New H-Block App Results in Differing Opinions

Enriching Students App Introduced at SHS

New H-Block App Results in Differing Opinions

Kelly Granatino, Staff Writer

H-Block: a time used by SHS students to socialize, relax, meet with teachers, host club meetings and get homework done–among other activities. Homerooms are organized by students’ graduating class and alphabetical order, averaging about 20 students per homeroom. Students at SHS stay in their homeroom from the first day of their freshman year to the last day of their senior year, creating a family-like atmosphere within home bases.

This year, SHS has created a new look for H-block: each week, students pre-select where they want to go for homeroom. Using the app, “Enriching Students,” students select a teacher’s room for H-block based on which subject needs extra attention and the number of seats a teacher has available. The app also allows students to make appointment requests to see teachers; likewise, teachers can schedule students for extra help. 

Though the new look of H-Block was created to benefit students, many feel as though it is just an added source of confusion in their weekly schedule. 

Junior Sorina Condon feels that the “Enriching Students” app is “confusing and hard to use.” For this reason, she stayed in her own homeroom for the first day of the new schedule. Condon expressed frustration with the program, feeling as though it is limiting her freedom during H block rather than adding to it. During the old H block schedule, Condon said she was able to get multiple assignments done, stop by teachers’ rooms for quick questions, and return to her homeroom to do work, making for a more productive half hour overall.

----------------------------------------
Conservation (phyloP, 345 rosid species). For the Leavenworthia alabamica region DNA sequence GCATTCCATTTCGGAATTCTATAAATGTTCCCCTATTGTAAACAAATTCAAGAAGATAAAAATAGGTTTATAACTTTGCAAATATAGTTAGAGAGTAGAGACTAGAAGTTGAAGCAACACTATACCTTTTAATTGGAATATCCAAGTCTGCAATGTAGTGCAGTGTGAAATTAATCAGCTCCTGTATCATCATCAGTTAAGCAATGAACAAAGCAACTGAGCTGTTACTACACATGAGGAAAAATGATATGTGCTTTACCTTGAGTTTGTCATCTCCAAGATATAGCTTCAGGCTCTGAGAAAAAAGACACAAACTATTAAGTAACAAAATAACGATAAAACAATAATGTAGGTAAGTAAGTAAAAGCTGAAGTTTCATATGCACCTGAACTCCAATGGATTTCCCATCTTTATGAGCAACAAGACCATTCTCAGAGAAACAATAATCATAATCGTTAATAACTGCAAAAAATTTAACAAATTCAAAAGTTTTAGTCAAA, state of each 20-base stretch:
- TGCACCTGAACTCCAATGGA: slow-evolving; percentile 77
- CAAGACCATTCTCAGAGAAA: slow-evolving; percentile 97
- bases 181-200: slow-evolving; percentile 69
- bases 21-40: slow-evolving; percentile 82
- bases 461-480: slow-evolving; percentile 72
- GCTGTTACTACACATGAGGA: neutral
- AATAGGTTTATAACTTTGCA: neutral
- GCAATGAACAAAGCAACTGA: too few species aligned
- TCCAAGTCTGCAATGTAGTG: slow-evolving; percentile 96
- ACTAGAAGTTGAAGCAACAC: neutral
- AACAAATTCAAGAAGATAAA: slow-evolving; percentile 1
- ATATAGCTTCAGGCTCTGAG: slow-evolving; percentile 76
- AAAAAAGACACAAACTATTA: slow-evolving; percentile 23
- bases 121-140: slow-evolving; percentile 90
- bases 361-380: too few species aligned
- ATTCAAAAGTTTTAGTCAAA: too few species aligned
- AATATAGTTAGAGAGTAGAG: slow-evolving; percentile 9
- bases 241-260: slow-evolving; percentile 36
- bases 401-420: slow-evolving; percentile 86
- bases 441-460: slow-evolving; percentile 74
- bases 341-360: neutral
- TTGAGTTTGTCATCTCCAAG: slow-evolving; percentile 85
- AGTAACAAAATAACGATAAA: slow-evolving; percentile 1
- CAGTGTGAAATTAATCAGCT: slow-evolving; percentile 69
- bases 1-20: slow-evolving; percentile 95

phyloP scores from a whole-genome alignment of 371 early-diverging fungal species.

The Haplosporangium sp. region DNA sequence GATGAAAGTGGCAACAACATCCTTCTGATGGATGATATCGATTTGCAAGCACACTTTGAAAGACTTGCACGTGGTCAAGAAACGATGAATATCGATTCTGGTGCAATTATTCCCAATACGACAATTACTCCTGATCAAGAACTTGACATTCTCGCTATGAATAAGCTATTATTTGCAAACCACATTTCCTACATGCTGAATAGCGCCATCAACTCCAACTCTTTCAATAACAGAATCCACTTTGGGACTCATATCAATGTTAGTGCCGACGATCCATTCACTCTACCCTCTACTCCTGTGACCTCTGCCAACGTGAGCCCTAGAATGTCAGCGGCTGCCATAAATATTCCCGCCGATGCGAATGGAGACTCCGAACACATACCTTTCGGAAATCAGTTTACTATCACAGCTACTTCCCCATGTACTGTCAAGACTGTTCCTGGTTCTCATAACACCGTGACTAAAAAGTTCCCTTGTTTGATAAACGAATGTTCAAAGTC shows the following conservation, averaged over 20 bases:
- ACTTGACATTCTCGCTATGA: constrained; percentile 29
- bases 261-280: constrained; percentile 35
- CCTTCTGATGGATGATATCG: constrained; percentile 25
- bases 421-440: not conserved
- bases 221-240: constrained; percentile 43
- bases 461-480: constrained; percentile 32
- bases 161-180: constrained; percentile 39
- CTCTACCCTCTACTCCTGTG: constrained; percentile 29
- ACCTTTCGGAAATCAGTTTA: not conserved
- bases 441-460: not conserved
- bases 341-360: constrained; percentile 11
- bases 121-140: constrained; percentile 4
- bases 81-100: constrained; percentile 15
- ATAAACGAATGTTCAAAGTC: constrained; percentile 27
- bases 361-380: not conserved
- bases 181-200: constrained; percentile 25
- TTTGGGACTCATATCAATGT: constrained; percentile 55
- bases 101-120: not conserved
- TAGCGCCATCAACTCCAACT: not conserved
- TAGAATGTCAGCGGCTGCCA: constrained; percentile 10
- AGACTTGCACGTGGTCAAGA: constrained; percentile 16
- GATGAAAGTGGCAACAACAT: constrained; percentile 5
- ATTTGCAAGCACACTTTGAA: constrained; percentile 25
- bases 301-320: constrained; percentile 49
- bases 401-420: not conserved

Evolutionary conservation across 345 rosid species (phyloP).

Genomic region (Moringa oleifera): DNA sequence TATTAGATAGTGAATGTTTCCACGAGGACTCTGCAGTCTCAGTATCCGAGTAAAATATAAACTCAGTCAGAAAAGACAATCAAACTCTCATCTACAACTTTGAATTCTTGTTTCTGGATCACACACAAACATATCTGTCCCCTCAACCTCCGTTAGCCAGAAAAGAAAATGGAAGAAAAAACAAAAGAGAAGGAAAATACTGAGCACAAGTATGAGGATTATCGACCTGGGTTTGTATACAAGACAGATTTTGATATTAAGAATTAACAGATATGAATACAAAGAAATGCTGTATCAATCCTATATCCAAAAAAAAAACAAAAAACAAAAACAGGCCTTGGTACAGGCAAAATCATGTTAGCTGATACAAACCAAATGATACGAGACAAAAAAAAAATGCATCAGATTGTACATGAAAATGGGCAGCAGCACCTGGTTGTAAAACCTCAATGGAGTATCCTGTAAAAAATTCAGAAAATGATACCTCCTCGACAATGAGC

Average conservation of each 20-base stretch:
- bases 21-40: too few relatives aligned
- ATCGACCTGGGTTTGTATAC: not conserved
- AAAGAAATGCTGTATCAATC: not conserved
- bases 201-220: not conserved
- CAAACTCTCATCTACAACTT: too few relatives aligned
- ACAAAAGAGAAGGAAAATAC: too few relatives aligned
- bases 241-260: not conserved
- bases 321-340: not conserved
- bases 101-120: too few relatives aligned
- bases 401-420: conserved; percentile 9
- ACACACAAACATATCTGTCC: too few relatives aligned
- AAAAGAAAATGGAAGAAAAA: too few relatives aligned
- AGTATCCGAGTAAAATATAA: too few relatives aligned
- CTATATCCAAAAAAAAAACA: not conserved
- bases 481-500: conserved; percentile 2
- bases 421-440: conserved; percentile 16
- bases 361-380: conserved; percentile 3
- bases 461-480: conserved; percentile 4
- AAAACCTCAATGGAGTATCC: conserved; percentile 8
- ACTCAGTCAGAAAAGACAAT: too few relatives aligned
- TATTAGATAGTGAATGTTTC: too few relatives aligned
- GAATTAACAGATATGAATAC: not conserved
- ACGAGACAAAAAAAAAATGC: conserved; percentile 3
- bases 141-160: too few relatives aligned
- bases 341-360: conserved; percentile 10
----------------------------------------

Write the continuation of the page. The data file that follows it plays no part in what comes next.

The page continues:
Senior Abby Spires went to the cafe on the first day of the new schedule, hoping “to experiment with the app and find a common meeting place to hang out with [her] friends.” Spires found shared frustrations with Condon, describing the software as “inconsistent, hard to use and not user friendly.” Spires enjoyed the stress-free H-block prior to the new schedule, including the sense of community within her homeroom.  

Some teachers at SHS share frustrations with their students about the inconvenience of the app, having to schedule kids who do not schedule themselves in time. Teachers also feel as though this app was created for students to be more independent and take responsibility into their own hands for scheduling their time, yet they still find themselves signing up their students for meeting times.  

Though the irritations surrounding this new app remain, there are some benefits. Freshman biology teacher Tyler Roberts says it’s “nice to know where [his] kids are.” He also noted, “It’s great for kids who are missing or behind on work to schedule their time wisely.” 

It can be human nature to resist new technology–or even changes in routine. Hopefully, with time the “Enriching Students” app will be welcomed by all students and teachers. Only time will tell how this new app will benefit SHS.